JASC Legacy Center Oral History Project

The JASC Legacy Center supports an on-going program of recording, preserving, and making available to the public oral history interviews that document the experiences of Chicago’s Japanese American community.  This program has existed over the years under different names, with different funding sources, and often in collaboration with partner organizations such as the Chicago Japanese American Historical Society, but the singular goal has always been to capture intergenerational oral histories that center the lived experiences of people of Japanese descent in Chicago and the Midwest.A main focus of the project has been capturing stories of War World II incarceration and resettlement in Chicago in an effort to fill a critical gap in WWII scholarship.  These interviews shed light on the often neglected history of forced migration and civil rights violations experienced by Japanese Americans, with a particular emphasis on the approximately 36,000 who resettled in the Midwest and on the East Coast – over 20,00 of whom settled in Chicago either temporarily or permanently – after being released from various concentration camps.  The WWII experiences of Japanese Americans are especially relevant today, when contemporary society is grappling with issues of immigration, incarceration, human rights and civil rights violations, and calls for reparations for other communities.

In addition to recording wartime and resettlement stories with the elders in the community, we are equally interested in recording interviews with younger generations to document the long-term impact of incarceration and the full breadth of the Japanese American experience in Chicago over many decades. We seek to record interviews with those whose voices may have been marginalized within the JA community, or who haven’t always felt a clear sense of identity or belonging.  This includes families that did not experience incarceration because they lived outside the West Coast exclusion zone, those whose immigration occurred after WWII, multi-racial families and individuals, people who identify as LGBTQIA+, and anyone else who can help us fill the gaps in the historical record.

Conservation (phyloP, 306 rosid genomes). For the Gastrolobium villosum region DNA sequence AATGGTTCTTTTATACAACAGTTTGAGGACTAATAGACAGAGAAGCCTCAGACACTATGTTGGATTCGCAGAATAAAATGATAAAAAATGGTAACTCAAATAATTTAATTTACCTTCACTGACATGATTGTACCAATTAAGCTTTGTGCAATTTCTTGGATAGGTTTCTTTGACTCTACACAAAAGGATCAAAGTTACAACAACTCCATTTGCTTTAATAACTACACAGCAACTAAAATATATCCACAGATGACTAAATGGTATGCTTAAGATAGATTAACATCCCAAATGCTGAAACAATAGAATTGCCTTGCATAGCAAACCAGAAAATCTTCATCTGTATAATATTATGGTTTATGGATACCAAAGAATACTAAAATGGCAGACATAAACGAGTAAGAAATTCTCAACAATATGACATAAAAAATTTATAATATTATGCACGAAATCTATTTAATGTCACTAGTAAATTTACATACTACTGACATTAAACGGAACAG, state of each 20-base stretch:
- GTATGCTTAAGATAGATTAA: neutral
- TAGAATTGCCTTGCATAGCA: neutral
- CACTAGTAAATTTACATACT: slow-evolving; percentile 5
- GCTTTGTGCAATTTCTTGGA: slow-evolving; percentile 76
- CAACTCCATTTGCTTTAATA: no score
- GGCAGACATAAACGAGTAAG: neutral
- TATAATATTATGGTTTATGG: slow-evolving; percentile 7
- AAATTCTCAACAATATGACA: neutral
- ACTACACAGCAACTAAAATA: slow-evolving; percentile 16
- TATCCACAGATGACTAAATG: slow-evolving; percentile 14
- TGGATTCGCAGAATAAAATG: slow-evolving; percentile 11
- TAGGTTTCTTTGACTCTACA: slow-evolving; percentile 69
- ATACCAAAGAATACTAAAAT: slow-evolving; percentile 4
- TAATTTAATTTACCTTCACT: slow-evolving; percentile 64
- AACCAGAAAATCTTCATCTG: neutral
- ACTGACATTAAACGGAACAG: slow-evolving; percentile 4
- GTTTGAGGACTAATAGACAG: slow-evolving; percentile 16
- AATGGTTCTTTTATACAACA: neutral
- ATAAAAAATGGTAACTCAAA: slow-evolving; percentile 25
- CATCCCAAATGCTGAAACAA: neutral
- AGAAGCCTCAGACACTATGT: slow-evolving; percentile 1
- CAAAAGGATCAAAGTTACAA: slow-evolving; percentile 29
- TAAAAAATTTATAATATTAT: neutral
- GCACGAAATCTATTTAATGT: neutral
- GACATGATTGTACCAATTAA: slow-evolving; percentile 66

All oral histories are recorded on video by appointment only.  Current options include on-site interviews conducted at the JASC office with COVID-19 safety protocols in place, or remote interviews conducted online.  All recorded materials will be preserved in the JASC Legacy Center archives and may be made available online with participant permission.

In you are interested in recording an oral history interview, please fill out this form to initiate the process.  If you have questions about the project, please contact the Legacy Center by email or call (773)275-0097 x222.

A selection of interviews from the JASC Legacy Center’s oral history collection is available online, and we continue to process additional interviews so that they can be added to the digital collection.  You can view the collection, which offers full-text searching across all interview transcripts, here.  There is also a selection of JASC Legacy Center oral histories available via the Densho Digital Repository here.


JASC gratefully acknowledges support from the Alphawood Foundation and the Japanese American Confinement Sites grant program of The National Park Service, U.S. Department of the Interior, that enabled the Legacy Center to record, digitize, transcribe, and provide online public access to these oral history interviews.

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